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When Greek historians turned their attention to the Roman Empire, the main question they sought to answer, which they displayed prominently in their introductions, was the reason for the success of the Empire. Success was defined in terms of acquisition, extent, stability and duration of conquest. Polybius, although not the first Greek historian of Rome, was perhaps the first to formulate the question, which he stated like a banner in the introduction to his complex work: his purpose was to explain ‘by what means and under what system of government the Romans succeeded in less than fifty-three years in bringing under their rule almost the whole of the inhabited world, an achievement which is without parallel in human history’. A century later, Dionysius of Halicarnassus did Polybius one better by adding duration of rule to Rome’s achievement: ‘the supremacy of the Romans has far surpassed all those that are recorded from earlier times, not only in the extent of its dominion and in the splendor of its achievements – which no account has as yet worthily celebrated – but also in the length of time during which it has endured down to our day’; and his long preface is filled with other such proclamations. In the second century CE, Appian of Alexandria wrote the same idea in less florid prose: ‘No ruling power up to the present time ever achieved such size and duration’, after stating which he embarked on a long proof. These three historians are representative of a prevailing trend.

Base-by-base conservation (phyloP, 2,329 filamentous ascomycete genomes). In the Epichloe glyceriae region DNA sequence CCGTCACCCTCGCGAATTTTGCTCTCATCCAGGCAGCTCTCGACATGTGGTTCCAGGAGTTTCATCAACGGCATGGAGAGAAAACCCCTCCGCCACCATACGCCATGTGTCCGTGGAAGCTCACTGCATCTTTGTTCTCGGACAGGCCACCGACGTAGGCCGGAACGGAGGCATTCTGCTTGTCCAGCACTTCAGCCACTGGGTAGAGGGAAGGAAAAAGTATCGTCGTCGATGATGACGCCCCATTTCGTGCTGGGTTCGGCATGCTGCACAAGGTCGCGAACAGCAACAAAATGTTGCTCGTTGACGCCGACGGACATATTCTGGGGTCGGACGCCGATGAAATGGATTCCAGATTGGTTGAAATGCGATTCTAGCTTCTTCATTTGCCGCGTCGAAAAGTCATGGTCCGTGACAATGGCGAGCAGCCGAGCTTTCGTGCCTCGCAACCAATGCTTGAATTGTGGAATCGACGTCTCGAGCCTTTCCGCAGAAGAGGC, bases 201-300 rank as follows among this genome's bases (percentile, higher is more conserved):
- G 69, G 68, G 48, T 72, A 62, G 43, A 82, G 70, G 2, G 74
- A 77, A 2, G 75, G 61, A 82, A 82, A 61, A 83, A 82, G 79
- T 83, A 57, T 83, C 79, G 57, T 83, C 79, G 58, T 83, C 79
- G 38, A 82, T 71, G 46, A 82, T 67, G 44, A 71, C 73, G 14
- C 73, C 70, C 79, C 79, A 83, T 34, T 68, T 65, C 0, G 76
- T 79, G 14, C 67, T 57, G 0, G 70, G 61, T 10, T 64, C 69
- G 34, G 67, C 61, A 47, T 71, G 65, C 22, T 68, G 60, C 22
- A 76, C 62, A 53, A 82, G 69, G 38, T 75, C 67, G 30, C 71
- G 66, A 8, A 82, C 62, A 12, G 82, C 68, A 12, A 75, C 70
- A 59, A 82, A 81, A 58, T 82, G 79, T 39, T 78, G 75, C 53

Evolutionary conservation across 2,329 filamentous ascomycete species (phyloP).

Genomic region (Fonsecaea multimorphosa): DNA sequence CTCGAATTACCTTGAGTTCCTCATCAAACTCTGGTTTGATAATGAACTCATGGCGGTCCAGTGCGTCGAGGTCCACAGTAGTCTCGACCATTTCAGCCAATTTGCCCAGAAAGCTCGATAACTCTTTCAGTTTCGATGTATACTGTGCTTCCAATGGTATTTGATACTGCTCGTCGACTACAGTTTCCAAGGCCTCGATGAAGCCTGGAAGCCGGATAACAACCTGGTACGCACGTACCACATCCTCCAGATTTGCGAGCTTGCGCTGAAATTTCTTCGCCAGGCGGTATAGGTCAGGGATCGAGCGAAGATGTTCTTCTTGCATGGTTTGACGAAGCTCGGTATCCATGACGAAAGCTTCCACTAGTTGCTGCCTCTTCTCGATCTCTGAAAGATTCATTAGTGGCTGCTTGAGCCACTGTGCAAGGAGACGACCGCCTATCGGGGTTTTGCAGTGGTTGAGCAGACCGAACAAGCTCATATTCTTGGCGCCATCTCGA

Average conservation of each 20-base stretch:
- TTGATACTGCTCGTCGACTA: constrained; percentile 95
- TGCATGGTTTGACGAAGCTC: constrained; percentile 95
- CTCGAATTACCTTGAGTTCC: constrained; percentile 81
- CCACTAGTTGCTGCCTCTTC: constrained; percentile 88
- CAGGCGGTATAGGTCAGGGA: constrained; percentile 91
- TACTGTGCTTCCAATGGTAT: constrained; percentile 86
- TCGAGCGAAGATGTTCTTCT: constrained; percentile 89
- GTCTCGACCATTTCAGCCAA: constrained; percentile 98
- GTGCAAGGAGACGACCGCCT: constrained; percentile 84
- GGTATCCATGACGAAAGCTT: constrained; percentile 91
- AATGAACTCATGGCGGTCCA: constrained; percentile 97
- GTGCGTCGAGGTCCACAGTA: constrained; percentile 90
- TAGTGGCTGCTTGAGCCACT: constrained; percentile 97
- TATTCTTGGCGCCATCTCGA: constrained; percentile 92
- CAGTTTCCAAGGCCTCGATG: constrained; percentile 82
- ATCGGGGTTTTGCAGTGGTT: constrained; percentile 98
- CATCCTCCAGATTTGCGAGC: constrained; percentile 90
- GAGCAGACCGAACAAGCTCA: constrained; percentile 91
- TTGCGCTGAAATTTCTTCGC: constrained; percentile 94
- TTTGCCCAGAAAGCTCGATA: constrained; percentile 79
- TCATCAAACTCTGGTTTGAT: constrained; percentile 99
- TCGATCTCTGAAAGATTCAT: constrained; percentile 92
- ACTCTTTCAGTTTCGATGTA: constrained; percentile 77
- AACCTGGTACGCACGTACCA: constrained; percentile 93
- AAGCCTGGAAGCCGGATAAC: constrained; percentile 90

Talmudic literature, throughout all its chronological phases, relates to various Roman emperors. Nine emperors are mentioned explicitly by name, and among these are six who are especially notable, from three different periods. First, the period of the major Jewish revolts: Vespasian and Titus are mentioned for the War of the Destruction of the Temple, Trajan for the Diaspora revolts and Hadrian for the Bar Kochba Revolt. These are the “wicked” emperors of Talmudic literature, with Hadrian presented as the worst of all. Second, the golden age of relations between Judaea and Rome in the Severan period: “Antoninus,” usually identified with Caracalla, is presented as the “good” emperor par excellence. Finally, in the middle of the scale between the “wicked” and the “good” emperors we find Diocletian, the interesting emperor whose presence is strongly felt, as he was responsible for the development of the whole region.
The center of gravity in Roman studies has shifted far from the upper echelons of government and administration in Rome or the Emperor's court to the provinces and the individual. The multi-disciplinary studies presented in this volume reflect the turn in Roman history to the identities of ethnic groups and even single individuals who lived in Rome's vast multinational empire. The purpose is less to discover another element in the Roman Empire's 'success' in governance than to illuminate the variety of individual experience in its own terms. The chapters here, reflecting a wide spectrum of professional expertise, range across the many cultures, languages, religions and literatures of the Roman Empire, with a special focus on the Jews as a test-case for the larger issues. This title is also available as Open Access on Cambridge Core.